Tag Archives: RAF Coningsby

Special Colored RAF Typhoon FGR4 “GiNA” Returned to Operational Paint Scheme

Aviation Fans and Spotters Sad About Memorial Aircraft Being Repainted.

One of the most recognizable and popular demonstration aircraft in the world, a Royal Air Force Typhoon FGR4 registration ZK349 of the 29(R) Squadron, painted in a striking Battle of Britain commemorative camouflage paint scheme, has been returned to its original operational low-visibility tactical paint scheme.

The aircraft memorialized the 75th anniversary of the Battle of Britain celebrated in 2015. It has flown numerous airshow flight demonstrations around Europe since then.

Royal Air Force Typhoon FGR4 registration ZK349 of the 29(R) Squadron in its distinctive markings memorializing the WWII Hurricane of 249 Squadron’s Flt. Lt.James Brindley Nicolson. (Image credit: Paul Smith)

Typhoon ZK349, “GiNA” (from the G/NA designation around its roundel), was so popular she was voted the “Favourite Special Scheme” among airshow fans on the popular airshow forum “UK Airshow Review”. It won the vote by a large margin over other airshow performers. Fans of the aircraft started a “Save GiNA” campaign on Twitter with the hashtag “#SaveGina”.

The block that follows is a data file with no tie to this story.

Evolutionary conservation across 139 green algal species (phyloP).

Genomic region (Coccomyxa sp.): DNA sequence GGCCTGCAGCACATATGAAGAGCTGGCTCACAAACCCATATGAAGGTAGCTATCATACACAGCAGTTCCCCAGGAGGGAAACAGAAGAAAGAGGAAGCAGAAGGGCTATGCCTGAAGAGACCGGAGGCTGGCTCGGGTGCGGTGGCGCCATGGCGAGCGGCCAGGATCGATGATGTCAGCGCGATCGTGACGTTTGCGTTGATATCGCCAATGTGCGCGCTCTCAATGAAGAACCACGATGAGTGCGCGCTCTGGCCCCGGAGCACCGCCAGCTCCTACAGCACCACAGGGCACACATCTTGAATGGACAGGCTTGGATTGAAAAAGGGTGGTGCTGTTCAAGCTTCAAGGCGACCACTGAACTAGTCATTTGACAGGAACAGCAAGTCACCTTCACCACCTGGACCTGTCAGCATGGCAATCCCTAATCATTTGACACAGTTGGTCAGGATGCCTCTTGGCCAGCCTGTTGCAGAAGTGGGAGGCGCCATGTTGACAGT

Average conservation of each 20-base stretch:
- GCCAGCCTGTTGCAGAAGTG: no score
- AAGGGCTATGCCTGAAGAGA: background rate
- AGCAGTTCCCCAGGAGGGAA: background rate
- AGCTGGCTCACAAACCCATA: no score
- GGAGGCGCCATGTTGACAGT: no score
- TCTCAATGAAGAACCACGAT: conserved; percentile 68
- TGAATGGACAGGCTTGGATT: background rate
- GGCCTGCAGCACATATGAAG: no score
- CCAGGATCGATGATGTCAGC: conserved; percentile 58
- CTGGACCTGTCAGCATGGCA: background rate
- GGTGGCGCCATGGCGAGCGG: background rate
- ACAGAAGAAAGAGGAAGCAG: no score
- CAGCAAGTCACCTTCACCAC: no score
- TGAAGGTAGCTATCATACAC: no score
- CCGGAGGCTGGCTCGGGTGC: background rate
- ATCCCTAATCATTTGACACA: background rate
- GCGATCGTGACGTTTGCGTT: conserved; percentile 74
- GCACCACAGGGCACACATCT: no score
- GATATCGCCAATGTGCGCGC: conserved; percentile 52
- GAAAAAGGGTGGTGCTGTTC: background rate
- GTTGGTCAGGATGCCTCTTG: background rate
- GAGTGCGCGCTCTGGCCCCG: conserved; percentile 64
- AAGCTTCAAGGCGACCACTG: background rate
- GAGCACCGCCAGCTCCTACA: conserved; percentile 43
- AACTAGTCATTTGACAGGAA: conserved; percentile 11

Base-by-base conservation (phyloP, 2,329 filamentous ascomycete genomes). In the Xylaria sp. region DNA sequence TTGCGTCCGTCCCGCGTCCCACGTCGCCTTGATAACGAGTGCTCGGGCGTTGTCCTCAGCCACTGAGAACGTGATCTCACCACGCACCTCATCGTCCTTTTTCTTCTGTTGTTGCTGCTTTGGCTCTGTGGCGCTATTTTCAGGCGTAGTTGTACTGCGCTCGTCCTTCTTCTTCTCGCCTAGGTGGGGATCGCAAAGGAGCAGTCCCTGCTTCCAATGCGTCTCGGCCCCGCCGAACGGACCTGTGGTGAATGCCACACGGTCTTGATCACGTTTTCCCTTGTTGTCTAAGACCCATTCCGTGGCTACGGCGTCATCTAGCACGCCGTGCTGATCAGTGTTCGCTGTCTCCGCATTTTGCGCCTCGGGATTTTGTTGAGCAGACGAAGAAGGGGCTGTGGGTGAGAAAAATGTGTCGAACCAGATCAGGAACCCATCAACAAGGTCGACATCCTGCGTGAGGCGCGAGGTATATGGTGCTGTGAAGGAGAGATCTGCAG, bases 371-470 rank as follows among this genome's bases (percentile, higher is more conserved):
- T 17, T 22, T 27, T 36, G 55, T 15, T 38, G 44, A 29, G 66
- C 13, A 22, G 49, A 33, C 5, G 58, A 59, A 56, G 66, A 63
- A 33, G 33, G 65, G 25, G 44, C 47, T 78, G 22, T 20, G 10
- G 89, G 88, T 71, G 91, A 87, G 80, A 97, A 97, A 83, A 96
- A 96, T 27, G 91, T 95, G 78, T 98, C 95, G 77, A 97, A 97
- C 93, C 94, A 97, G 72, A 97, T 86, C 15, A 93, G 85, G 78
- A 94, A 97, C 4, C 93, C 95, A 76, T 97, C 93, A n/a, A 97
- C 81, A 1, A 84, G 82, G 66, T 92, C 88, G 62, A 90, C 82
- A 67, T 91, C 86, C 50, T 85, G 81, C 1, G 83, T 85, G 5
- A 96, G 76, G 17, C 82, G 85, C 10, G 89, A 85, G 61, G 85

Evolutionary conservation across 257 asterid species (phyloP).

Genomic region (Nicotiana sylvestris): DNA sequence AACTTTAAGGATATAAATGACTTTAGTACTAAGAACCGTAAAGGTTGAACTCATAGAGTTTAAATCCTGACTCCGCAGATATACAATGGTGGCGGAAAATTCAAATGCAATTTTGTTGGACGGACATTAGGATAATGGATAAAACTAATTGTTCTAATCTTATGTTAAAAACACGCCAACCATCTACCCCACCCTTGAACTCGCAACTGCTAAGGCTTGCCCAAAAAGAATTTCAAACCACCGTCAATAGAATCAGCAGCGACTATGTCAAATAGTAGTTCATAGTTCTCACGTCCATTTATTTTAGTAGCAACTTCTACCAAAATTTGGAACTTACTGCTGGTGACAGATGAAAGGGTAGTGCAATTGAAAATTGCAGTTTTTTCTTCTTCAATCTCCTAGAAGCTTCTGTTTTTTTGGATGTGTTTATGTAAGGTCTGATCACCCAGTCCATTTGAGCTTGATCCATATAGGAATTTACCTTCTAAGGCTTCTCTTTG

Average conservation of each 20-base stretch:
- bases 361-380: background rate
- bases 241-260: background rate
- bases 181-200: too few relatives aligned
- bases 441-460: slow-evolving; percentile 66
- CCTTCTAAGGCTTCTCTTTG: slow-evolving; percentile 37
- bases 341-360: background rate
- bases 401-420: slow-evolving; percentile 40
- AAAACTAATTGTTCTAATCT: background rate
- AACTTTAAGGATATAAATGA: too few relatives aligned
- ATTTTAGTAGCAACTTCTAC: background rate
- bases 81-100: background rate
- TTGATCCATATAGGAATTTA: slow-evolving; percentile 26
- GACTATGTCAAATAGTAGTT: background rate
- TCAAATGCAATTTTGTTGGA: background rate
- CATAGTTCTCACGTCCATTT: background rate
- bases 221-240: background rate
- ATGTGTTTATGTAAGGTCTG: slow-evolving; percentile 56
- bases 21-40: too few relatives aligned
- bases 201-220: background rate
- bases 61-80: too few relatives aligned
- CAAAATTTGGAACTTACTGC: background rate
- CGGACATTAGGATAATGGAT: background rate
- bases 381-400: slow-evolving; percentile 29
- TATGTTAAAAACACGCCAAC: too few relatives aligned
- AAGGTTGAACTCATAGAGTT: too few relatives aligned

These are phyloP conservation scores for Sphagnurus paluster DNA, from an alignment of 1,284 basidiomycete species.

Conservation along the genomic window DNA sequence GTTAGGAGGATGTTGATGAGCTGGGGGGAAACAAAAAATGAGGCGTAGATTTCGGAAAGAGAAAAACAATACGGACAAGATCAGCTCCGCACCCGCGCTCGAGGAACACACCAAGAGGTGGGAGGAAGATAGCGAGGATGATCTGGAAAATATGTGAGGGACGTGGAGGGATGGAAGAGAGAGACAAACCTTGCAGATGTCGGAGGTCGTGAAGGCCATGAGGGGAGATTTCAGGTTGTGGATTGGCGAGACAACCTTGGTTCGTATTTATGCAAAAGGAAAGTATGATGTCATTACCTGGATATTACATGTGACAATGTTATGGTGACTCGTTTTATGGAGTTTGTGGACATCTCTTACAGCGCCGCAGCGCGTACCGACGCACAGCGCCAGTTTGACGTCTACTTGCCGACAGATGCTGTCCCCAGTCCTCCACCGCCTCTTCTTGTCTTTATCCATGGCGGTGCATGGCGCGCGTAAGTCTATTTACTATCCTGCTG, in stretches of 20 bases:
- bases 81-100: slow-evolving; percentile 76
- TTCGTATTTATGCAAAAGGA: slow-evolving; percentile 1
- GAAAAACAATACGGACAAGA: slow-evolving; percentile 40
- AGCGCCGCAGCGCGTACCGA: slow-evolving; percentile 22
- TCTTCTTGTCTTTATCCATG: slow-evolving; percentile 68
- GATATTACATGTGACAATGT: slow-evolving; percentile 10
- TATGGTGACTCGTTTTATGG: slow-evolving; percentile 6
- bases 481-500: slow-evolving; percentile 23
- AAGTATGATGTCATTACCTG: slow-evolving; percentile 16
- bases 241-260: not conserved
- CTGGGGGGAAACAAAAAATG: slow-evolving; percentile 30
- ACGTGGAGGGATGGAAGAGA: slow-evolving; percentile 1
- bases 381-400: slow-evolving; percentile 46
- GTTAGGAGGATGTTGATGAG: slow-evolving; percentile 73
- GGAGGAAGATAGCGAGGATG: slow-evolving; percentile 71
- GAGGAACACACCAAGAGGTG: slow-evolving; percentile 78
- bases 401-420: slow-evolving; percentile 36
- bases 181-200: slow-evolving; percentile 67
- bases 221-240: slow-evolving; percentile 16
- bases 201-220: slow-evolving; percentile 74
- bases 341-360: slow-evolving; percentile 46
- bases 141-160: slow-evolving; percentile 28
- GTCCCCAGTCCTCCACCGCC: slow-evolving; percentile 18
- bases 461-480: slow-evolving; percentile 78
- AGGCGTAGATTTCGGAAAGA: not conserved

News of the GiNA’s repainting was first seen in the Aviation Photographers closed group on Facebook.

A statement on the “Save GiNA” page read: “The campaign has been started with the intent of showing the RAF the weight of public opinion, so they can take that in to account when making any decisions to return the colour back to Grey or when deciding which aircraft to use. First and foremost the Typhoons are the UK’s most advanced fully operational Fighter Jets so we appreciate that priority must be given to their operational requirements which include defence of the Falkland Islands, their Quick Reaction Alert roles and current operations in the Middle East. However if the specific aircraft is available for the 2016 Display Season it is easy to see why the public would like to keep it in the unique colour scheme that little bit longer.”

News of GiNA’s repainting spread on Thursday around the world and was first seen in a post by Mr. Mike Grundy, a contributor in the closed Facebook group “Aviation Photographers”, a large international group of over 7,500 aviation photography fans.

The special colored Typhoon at RIAT 2015. (Paul Smith)

Royal Air Force Eurofighter Typhoon ZK349 was originally repainted in 2015 to match the markings of a RAF WWII Hawker Hurricane belonging to 249 Squadron’s Flight Lieutenant James Brindley Nicolson. Nicolson was the winner of the Victoria Cross and the Distinguished Flying Cross. This was the only Victoria Cross awarded to Fighter Command on Aug. 16, 1940.